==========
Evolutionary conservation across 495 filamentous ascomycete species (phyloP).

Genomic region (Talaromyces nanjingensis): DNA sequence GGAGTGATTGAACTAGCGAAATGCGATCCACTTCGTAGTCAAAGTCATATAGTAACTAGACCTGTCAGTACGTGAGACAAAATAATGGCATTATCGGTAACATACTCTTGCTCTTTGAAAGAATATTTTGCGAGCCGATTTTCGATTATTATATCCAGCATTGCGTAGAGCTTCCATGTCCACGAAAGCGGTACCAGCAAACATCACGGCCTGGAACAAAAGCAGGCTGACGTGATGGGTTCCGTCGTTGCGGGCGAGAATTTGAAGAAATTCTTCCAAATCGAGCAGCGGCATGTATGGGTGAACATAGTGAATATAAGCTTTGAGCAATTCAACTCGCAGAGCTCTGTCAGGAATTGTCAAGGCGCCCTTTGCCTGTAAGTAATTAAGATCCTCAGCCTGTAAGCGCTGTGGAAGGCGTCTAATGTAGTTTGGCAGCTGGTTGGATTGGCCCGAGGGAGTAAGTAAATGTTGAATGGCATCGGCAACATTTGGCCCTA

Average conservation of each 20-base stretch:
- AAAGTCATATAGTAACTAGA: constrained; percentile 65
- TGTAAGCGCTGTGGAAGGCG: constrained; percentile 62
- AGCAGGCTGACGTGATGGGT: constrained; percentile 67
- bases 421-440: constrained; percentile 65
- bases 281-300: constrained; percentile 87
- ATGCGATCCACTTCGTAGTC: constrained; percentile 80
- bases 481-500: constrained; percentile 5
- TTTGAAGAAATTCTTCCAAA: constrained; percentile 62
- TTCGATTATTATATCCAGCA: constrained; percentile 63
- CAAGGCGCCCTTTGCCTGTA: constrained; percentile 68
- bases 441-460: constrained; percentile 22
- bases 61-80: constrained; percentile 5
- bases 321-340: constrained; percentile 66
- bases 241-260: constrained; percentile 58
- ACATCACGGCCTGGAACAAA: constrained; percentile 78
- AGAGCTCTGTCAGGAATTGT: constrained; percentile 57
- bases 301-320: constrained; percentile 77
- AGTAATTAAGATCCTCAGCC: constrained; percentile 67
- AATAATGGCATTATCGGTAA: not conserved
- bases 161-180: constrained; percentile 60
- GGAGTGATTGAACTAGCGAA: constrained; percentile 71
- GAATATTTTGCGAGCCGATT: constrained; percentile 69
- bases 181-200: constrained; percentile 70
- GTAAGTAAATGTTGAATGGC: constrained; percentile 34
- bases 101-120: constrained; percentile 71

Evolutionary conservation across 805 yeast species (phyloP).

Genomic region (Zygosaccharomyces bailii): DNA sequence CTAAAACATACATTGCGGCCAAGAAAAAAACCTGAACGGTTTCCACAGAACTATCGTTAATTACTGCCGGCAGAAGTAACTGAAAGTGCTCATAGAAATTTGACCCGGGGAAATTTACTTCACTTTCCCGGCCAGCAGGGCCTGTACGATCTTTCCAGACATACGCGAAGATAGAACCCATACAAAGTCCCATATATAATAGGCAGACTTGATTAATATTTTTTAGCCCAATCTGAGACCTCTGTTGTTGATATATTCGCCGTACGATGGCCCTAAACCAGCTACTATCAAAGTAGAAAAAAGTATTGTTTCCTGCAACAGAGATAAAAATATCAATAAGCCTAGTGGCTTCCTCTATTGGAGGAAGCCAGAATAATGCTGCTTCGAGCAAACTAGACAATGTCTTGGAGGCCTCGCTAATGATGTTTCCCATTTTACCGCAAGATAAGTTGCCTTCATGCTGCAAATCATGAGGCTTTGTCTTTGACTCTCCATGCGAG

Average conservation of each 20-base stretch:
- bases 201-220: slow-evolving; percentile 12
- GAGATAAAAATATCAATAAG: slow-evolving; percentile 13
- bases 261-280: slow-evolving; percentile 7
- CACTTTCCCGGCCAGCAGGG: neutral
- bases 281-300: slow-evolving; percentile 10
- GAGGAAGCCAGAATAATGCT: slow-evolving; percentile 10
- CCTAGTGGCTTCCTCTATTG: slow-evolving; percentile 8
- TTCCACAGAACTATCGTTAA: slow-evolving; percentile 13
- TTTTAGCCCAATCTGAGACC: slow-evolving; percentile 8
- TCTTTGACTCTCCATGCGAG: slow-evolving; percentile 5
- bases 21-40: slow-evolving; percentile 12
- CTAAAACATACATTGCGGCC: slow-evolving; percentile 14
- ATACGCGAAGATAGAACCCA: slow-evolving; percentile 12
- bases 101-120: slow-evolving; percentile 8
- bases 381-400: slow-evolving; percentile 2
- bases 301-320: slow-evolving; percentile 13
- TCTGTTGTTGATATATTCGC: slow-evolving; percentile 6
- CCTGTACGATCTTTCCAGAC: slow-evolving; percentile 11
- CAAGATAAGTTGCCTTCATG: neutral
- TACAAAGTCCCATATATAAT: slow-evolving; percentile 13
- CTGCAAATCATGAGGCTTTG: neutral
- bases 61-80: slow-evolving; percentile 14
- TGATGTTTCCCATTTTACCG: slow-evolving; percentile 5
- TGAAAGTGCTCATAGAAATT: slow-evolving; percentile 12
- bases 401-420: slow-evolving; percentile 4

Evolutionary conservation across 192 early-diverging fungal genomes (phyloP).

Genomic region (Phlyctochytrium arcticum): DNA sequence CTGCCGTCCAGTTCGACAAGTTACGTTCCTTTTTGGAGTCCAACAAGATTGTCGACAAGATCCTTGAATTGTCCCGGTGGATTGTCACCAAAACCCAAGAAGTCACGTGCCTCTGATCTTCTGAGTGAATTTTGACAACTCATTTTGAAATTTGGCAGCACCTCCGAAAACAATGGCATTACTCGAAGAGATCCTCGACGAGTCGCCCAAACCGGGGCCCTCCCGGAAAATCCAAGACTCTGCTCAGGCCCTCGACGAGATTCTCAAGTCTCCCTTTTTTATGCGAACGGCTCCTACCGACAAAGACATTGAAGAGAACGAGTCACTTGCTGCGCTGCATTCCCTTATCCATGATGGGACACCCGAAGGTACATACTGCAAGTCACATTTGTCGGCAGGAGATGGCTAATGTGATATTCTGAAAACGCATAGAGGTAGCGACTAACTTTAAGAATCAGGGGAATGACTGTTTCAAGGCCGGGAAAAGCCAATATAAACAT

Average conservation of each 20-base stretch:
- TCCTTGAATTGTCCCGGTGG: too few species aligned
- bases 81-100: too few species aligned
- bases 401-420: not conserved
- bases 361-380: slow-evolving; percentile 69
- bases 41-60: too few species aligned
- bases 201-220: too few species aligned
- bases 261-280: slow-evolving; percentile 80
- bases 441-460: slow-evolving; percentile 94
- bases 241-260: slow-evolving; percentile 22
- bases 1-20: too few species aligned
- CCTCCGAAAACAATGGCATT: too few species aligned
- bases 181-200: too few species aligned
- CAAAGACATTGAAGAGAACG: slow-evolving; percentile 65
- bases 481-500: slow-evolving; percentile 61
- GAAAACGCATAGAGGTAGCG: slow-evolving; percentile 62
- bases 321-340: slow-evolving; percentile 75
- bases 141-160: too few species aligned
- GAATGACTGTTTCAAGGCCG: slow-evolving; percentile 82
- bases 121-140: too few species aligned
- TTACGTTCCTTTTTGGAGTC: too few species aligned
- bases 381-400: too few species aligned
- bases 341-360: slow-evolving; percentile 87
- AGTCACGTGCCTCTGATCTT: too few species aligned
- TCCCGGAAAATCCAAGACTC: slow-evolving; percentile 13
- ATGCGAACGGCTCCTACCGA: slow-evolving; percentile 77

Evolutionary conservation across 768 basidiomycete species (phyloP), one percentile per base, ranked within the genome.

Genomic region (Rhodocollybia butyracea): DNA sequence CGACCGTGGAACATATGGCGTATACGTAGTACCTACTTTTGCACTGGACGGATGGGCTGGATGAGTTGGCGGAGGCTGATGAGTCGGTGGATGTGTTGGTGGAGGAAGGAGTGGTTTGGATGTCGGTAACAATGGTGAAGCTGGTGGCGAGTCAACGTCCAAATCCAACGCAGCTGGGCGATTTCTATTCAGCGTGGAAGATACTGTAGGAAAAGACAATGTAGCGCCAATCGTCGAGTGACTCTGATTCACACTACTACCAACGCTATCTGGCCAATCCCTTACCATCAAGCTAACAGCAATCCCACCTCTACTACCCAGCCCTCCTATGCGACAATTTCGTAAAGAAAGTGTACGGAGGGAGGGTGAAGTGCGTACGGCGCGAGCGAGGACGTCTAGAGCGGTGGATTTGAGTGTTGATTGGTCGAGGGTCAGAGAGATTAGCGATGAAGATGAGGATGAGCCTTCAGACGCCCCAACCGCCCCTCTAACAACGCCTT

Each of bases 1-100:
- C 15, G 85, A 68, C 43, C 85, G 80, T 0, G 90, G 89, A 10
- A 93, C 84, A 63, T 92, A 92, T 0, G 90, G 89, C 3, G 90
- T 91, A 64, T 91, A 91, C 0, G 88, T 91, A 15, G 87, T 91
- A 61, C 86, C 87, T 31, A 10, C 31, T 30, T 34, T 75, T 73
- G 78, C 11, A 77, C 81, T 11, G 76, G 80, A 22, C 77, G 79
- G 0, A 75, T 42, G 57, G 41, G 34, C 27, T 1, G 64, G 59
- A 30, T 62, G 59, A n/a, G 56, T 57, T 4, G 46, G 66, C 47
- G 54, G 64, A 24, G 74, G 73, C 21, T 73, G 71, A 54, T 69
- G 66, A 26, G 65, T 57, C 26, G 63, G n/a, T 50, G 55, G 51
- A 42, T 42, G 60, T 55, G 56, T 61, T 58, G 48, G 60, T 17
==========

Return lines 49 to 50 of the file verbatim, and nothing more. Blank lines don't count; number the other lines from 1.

- CCTGTACGATCTTTCCAGAC: slow-evolving; percentile 11
- CAAGATAAGTTGCCTTCATG: neutral